Take the 2-minute tour ×
Database Administrators Stack Exchange is a question and answer site for database professionals who wish to improve their database skills and learn from others in the community. It's 100% free, no registration required.

I have a scenario where there is a transaction being executed to update a few tables. On one of these tables there is a trigger that accesses the data on those tables, but is only planned to be on one of the tables used in the transaction. The question is: Will all the data from all of the tables in the transaction be available when the trigger executes?

share|improve this question
    
When you say: "when the trigger executes" do you mean from within the trigger code? –  Thomas Kejser Jul 17 at 21:11
    
Yes. There is a read trigger that runs on one of the tables –  Mark McWhirter Jul 17 at 23:02
    
I added a response This is a great question by the way, I wish I could have added some of my rep as a reward for asking it. –  Thomas Kejser Jul 18 at 9:13

1 Answer 1

up vote 1 down vote accepted

It depends on when the trigger fires during the transaction.

The trigger itself is part of the transactional context you are currently in. This means that any changes you have already made in the transaction so far will be visible to the trigger.

To take a simple example, consider this data model:

CREATE TABLE Foo (F INT)
CREATE TABLE Bar (B INT)
INSERT INTO Foo VALUeS (1)
INSERT INTO Foo VALUeS (2)
INSERT INTO Bar VALUeS (100)

CREATE TRIGGER Tri ON Foo
FOR UPDATE
AS
DECLARE @BarVal INT
SELECT @BarVal = B FROM Bar

In this case, if you modify Bar before Foo in the same transaction, then changes in Bar by your own transaction will be visible to Tri on Foo. Example:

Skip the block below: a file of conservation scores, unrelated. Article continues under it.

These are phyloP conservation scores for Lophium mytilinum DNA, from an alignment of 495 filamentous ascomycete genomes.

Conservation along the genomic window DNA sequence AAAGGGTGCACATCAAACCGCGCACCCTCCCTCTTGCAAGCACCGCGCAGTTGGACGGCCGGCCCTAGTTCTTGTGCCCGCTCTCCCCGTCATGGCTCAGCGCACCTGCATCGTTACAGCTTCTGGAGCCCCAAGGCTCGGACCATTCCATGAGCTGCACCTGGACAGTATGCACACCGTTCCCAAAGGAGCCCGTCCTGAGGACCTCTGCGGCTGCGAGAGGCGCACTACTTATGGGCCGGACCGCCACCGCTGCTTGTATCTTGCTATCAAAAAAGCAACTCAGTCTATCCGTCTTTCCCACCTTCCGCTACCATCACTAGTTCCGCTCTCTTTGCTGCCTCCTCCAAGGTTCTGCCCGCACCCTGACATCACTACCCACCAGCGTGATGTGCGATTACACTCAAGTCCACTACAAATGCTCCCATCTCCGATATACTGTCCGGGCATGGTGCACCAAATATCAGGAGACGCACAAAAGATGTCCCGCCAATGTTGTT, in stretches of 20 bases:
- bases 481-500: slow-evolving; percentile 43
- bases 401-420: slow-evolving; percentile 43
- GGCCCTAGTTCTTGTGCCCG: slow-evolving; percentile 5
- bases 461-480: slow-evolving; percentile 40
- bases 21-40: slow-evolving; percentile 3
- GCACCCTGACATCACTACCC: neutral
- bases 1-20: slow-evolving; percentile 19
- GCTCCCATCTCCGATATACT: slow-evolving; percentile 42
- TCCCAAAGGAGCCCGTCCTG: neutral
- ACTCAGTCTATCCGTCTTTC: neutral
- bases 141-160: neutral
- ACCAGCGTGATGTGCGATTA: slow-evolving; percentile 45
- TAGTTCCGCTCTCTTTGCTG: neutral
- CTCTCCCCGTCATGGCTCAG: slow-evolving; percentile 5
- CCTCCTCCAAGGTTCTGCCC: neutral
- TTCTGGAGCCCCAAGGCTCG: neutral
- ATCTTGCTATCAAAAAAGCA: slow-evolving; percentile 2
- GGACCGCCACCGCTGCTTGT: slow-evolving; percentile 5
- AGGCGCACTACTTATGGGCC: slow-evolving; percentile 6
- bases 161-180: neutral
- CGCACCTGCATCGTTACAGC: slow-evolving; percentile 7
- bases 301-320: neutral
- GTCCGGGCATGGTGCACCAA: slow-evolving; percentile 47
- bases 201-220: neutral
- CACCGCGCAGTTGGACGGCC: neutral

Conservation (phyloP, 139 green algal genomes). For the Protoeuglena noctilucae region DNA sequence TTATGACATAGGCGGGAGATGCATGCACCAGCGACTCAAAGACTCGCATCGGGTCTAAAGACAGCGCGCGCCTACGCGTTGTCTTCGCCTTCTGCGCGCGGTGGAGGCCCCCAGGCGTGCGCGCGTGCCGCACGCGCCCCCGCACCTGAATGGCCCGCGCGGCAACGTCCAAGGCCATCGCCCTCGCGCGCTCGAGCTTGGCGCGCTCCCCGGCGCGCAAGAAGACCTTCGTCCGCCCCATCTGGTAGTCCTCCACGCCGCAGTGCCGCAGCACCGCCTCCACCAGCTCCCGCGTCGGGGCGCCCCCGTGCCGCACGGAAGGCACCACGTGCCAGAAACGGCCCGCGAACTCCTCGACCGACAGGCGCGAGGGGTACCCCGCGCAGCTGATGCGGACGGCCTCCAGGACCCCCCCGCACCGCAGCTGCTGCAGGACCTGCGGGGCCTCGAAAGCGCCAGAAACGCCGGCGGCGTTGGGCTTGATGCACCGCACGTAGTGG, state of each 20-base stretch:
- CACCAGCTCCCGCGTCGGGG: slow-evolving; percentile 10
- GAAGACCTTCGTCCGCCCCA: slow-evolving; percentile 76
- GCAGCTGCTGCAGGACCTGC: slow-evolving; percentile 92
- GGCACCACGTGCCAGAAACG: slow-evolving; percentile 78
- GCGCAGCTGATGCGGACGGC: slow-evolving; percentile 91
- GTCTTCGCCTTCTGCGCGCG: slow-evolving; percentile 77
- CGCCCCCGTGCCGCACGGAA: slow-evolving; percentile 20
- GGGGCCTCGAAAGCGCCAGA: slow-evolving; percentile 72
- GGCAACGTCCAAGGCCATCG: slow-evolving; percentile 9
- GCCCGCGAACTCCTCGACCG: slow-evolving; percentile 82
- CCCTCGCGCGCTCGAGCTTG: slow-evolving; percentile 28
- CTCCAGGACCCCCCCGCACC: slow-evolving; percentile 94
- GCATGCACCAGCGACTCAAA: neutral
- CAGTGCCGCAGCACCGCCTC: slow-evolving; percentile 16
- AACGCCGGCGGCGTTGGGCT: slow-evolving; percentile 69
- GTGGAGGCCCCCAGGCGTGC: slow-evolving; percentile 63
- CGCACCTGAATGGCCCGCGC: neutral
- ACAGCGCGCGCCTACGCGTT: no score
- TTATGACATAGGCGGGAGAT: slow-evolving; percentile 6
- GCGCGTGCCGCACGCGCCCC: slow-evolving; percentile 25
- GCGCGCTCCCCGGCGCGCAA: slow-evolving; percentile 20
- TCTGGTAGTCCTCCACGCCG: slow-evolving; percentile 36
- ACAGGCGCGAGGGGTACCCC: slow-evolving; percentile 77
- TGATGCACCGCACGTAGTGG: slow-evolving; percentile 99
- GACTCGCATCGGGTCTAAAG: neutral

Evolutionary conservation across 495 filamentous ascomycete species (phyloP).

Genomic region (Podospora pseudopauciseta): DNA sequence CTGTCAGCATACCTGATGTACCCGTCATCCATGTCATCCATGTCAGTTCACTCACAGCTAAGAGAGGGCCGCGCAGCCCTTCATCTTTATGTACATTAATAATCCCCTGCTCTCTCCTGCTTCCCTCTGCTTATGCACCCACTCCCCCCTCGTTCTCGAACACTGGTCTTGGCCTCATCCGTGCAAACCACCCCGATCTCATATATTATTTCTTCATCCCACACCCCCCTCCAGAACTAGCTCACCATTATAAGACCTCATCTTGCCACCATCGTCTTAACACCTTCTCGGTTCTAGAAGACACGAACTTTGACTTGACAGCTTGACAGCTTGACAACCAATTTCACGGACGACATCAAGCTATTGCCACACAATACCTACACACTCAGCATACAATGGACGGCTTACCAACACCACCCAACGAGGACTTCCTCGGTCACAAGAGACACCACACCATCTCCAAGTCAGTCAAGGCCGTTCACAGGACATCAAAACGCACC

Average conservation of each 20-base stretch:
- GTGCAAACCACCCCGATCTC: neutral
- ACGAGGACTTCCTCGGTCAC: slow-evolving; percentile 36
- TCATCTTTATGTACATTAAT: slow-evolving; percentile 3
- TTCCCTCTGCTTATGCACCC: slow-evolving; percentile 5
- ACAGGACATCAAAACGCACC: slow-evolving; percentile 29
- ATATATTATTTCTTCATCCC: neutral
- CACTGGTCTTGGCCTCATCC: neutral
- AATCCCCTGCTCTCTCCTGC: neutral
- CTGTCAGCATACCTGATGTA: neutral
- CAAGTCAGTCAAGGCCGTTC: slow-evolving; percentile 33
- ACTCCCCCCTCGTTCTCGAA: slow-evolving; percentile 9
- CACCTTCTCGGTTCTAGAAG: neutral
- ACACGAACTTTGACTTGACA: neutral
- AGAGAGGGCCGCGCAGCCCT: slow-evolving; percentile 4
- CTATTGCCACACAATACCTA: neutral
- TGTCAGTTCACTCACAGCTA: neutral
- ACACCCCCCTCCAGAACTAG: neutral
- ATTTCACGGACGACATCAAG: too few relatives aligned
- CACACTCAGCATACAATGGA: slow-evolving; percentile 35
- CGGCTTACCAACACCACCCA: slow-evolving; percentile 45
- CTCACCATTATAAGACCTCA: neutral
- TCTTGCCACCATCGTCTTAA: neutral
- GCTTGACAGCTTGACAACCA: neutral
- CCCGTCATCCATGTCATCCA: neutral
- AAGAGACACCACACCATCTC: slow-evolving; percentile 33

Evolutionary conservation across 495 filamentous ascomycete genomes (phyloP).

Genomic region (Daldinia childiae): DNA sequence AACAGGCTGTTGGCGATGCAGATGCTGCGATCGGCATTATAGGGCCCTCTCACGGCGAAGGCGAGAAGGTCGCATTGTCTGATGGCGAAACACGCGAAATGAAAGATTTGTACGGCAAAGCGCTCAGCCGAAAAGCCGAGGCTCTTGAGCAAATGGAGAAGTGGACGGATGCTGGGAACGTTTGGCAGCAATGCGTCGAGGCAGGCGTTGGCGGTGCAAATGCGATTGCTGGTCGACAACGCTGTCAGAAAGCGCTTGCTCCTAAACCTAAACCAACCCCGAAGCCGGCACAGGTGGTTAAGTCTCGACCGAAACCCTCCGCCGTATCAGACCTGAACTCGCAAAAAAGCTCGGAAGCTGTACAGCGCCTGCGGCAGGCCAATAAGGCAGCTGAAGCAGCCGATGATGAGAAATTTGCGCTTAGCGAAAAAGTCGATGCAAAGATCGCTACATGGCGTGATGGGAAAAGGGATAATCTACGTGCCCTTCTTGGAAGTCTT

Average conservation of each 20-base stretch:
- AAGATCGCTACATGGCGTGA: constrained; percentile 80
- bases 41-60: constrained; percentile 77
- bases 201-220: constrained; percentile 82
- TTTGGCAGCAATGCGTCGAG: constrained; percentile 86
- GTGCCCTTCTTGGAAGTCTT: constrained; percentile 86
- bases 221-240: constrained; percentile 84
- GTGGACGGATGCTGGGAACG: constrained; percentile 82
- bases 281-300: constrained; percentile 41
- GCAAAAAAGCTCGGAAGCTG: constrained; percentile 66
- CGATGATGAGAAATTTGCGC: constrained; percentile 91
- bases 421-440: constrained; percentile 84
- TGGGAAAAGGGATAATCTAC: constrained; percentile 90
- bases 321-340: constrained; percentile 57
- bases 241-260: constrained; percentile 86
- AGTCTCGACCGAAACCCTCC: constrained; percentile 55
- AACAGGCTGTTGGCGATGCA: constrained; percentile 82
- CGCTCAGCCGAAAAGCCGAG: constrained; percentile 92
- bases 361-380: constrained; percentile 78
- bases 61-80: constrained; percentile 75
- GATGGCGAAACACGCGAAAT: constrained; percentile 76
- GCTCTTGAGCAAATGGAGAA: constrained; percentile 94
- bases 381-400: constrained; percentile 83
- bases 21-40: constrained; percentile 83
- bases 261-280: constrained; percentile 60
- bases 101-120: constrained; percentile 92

BEGIN TRAN
  UPDATE Bar 
  SET B = 200

  /* Prints 200 */
  UPDATE Foo
  SET F = F + 1
  ROLLBACK
BEGIN TRAN

And:

BEGIN TRAN
  /* Prints 100 */
  UPDATE Foo
  SET F = F + 1

  UPDATE Bar 
  SET B = 200
ROLLBACK TRAN

Within the trigger code, you can see both the previous and the new value of the table the trigger fired on by using the special tables inserted and deleted documented here (old article, but still applies):

http://technet.microsoft.com/en-us/library/aa214435(v=sql.80).aspx

When you have triggers firing triggers, this very quickly becomes complicated. Generally, it is advisable to wrap complex logic operating on several tables in a stored procedure instead. That way you know that all the operations happen in the right order.

share|improve this answer
    
Thanks for the clear explanation! –  Mark McWhirter Jul 22 at 23:56

Your Answer

 
discard

By posting your answer, you agree to the privacy policy and terms of service.

Not the answer you're looking for? Browse other questions tagged or ask your own question.